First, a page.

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Pineapple Flan

Pineapple Flan
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Serves 8| Hands-On Time: | Total Time:



  1. Heat oven to 350° F. Place eight 4-ounce ramekins or one 8- or 9-inch cake pan inside a roasting pan and set aside.
  2. Cook the sugar and ¼ cup water in a small saucepan over medium heat, stirring, until the sugar dissolves and the mixture comes to a boil. Stop stirring and continue to boil the mixture. When it begins to turn brown, swirl the pan continuously until the mixture is amber in color. (Do not stir; this will cause the sugar to crystallize.) Immediately pour the caramel into the ramekins or cake pan; set aside to harden.
  3. In a large bowl, whisk together the eggs, egg yolks, condensed milk, cream, pineapple juice, vanilla, and salt until smooth. Divide the egg mixture among the ramekins.
  4. To the roasting pan, add just enough hot water to reach halfway up the sides of the ramekins or cake pan. Cover the roasting pan with foil and transfer carefully to oven. Bake until the edges of the flan are set but the center is still wobbly, 60 to 65 minutes for ramekins or 70 to 75 minutes for a cake pan. Remove the foil.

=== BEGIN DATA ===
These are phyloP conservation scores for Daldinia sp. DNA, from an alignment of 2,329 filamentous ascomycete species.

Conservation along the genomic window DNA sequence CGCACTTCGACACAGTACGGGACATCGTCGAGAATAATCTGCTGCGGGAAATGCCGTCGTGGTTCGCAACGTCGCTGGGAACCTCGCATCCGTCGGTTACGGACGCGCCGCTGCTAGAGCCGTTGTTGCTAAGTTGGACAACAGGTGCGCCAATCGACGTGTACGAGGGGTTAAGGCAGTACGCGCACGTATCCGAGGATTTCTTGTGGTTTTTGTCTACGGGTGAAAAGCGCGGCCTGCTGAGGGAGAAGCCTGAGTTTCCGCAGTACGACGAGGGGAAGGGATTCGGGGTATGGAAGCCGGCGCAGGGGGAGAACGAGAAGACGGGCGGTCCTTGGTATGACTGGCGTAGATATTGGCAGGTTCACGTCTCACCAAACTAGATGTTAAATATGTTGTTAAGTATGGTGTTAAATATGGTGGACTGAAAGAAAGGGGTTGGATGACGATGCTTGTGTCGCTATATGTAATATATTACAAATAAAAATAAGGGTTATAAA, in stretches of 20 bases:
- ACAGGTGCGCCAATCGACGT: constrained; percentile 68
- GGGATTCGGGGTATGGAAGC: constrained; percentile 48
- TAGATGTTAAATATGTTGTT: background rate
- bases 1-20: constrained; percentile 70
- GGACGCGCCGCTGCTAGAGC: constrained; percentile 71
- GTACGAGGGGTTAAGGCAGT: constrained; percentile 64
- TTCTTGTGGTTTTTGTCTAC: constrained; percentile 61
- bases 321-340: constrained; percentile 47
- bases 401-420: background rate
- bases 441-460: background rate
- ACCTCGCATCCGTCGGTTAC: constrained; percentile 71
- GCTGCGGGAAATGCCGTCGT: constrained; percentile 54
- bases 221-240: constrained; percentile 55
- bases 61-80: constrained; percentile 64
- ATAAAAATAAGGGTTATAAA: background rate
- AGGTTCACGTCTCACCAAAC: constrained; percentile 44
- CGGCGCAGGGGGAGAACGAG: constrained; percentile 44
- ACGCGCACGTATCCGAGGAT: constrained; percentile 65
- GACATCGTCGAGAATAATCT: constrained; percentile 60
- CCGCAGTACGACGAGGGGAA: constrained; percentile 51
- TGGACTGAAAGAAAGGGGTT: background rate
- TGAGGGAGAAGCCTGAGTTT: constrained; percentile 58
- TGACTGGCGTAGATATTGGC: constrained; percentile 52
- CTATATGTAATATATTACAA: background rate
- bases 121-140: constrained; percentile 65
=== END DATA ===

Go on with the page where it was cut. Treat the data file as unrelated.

5. Let the flan cool in the water for 30 minutes, then remove and refrigerate until cool, at least 4 hours and up to 3 days. Before serving, run a knife around the edges of the flan and invert onto plates.
By March, 2012

Nutritional Information

  • Per Serving
  • Calories 429
  • Fat 18g
  • Sat Fat 11g
  • Cholesterol 210mg
  • Sodium 160mg
  • Protein 8g
  • Carbohydrate 58g
  • Sugar 56g
  • Fiber 0g
  • Iron 1mg
  • Calcium 168mg
What does this mean? See Nutrition 101 .

Quick Tip

Aluminum foil and plastic wrap in a drawer
The flan can be baked up to 3 days in advance; refrigerate, loosely covered with plastic wrap. Unmold just before serving.

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    High in vitamin C, these hard, tart berries are grown in bogs in colder regions of North America and Europe. They’re almost always eaten cooked, as in the classic Thanksgiving relish.